This article is not directed toward individuals who do not find themselves struggling to embrace a Higher Power of their understanding while working toward recovery. It is directed at those who may want to embrace something, yet cannot identify with what they are comfortable.
Several of the 12 Steps of Alcoholics Anonymous (and Narcotics Anonymous) involve a Higher Power, so one could imagine this being offputting to someone who does not identify one. It can be challenging to wrap your head around the steps if God or a Higher Power is not in your life.
Notice I said “challenging,” and not “impossible.” Atheists and agnostics who have been clean for years can attribute their success to both AA and NA, as well as a variety of other resources: rehab, individual therapy, a community of shared beliefs, to name a select few.
The following is an expansion of a conversation I had in session with a client who was struggling with the grip alcohol had on his life. He was reluctant to attend Alcoholics Anonymous and embrace the program, stating he cannot buy into the idea of “a bearded man in the sky.” My client identified himself as an atheist, stating he literally was a-theistic, not believing in a god, by anyone’s definition. He was having difficulty thinking about embracing their philosophy, and imagining feeling part of the AA community.
I asked him what his beliefs were, and he kind of playfully rolled his eyes and threw his head back, as if to silently ask me why we were even discussing this at all. I nudged him to humor me, asking if he believed in the theory of evolution. He said, “yes.”
I wouldn’t let him off so easy, asking him to explain more of what that meant. He stated he believed there was a Big Bang, and the universe was created. Then, molecules huddled together in specific formations, eventually creating living beings. These beings evolved from simpler, single-celled life forms, into much more complex animals and plant life.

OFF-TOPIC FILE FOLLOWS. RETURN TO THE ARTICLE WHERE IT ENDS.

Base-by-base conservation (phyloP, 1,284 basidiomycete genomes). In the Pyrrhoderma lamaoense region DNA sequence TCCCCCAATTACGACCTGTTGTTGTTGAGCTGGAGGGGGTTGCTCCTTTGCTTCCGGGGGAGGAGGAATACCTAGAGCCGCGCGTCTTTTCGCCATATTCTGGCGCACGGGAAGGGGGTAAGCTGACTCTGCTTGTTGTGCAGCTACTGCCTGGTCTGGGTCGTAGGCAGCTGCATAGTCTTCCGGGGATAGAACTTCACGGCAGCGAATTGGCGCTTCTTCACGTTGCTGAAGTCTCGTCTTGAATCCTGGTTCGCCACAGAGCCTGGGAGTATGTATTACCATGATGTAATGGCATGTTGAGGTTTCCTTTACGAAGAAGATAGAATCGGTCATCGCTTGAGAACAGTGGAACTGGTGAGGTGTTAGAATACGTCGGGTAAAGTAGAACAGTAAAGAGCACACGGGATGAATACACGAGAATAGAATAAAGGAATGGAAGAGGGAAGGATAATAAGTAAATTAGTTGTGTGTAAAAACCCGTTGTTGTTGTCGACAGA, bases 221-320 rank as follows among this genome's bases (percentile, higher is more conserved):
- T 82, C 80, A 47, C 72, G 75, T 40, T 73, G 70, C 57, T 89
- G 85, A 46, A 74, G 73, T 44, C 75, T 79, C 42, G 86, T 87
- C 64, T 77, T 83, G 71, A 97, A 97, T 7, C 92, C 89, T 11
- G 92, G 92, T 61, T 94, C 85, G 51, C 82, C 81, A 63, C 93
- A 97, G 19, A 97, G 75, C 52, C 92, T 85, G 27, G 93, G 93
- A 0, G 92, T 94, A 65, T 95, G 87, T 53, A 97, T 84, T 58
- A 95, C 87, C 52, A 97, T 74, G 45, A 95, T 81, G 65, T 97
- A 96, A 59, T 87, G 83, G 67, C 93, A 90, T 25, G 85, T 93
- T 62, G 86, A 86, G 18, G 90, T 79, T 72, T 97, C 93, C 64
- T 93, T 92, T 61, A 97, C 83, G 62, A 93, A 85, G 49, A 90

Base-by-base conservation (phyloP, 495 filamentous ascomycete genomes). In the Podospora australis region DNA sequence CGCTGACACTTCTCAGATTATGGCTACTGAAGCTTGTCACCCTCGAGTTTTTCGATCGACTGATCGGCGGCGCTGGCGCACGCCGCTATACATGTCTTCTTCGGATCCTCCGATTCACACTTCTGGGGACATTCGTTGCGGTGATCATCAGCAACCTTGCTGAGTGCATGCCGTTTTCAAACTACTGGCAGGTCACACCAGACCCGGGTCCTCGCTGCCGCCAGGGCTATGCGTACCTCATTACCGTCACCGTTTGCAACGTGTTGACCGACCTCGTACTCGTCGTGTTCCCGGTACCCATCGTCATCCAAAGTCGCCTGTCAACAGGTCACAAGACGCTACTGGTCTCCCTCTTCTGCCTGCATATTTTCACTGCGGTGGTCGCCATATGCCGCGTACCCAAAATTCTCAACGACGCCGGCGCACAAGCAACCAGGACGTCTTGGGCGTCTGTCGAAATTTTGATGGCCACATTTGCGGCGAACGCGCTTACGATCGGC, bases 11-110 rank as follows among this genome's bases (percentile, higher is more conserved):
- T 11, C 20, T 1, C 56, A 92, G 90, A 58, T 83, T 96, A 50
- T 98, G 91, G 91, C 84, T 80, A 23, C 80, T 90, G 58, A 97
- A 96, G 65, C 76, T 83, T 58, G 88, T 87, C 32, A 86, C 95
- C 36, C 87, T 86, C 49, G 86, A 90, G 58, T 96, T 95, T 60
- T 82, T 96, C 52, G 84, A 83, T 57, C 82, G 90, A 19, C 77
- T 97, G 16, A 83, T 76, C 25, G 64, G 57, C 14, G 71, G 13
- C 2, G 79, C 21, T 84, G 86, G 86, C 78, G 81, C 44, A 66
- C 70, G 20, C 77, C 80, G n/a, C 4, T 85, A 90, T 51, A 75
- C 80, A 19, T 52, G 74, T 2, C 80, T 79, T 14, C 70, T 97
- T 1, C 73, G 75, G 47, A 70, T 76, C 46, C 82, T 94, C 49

At this point, I interjected that he seemed to trust in the process of evolution, of things transitioning as they should: more complex, more interactive, more self-sufficient, more progressive, each new stage being an improvement on the former. He nodded.
So would it be safe to say, I asked him, that he believed in “smart biology,” that things seemed to evolve into better (smarter, stronger, more resilient) versions of themselves? He agreed.
And could it be fathomable, that biology, in its natural, unaltered state, would unfold as it should? Evolving, changing, improving?
“Yes,” he said.
Is it possible then, that evolution or biology was his Higher Power? That his body, in a natural state unaltered by alcohol, is as it should be, evolving and following the best natural course it could? Providing him the opportunity to be the healthiest it could possibly be, make choices from a place of clarity, respond to things from a place of emotional balance?
Hmm … maybe … Or maybe he could make Batman his Higher Power.
The last statement was said in jest, but the previous statements were thought-provoking for him.
Is it possible to use something other than God as a Higher Power? Why not? Some people use nature, or their ideal self. Many use the power of the group itself.
Something I’ve noticed as a therapist is the quantity of information out there to help people. It can get overwhelming. Sometimes you may even feel like telling everyone to keep their recommendations to themselves already.
I encourage my clients to find what works for them. Take the best, and leave the rest. Just so long as it’s providing you with solace, comfort, guidance, strength, or hope.
Find your way. Allow yourself to find what works for you.
A good therapist will help you through it, if you choose to seek therapy. A good sponsor will as well.
Embrace the healthy changes, and whatever help there is out there for you. Take the leap to the new you. Trapeze artists have to completely let go of the bar as they leap through the air, arms outstretched to grasp the next bar. A Higher Power of your understanding can be your net. Or the force behind your leap. Or even the bar you’re reaching for. Just know that if you keep swinging, it may be fun for a little while, but eventually, you will grow weary, no opportunity to rest or move forward, or you may fall.
Take a leap, either with your faith or with your actions, toward a new life.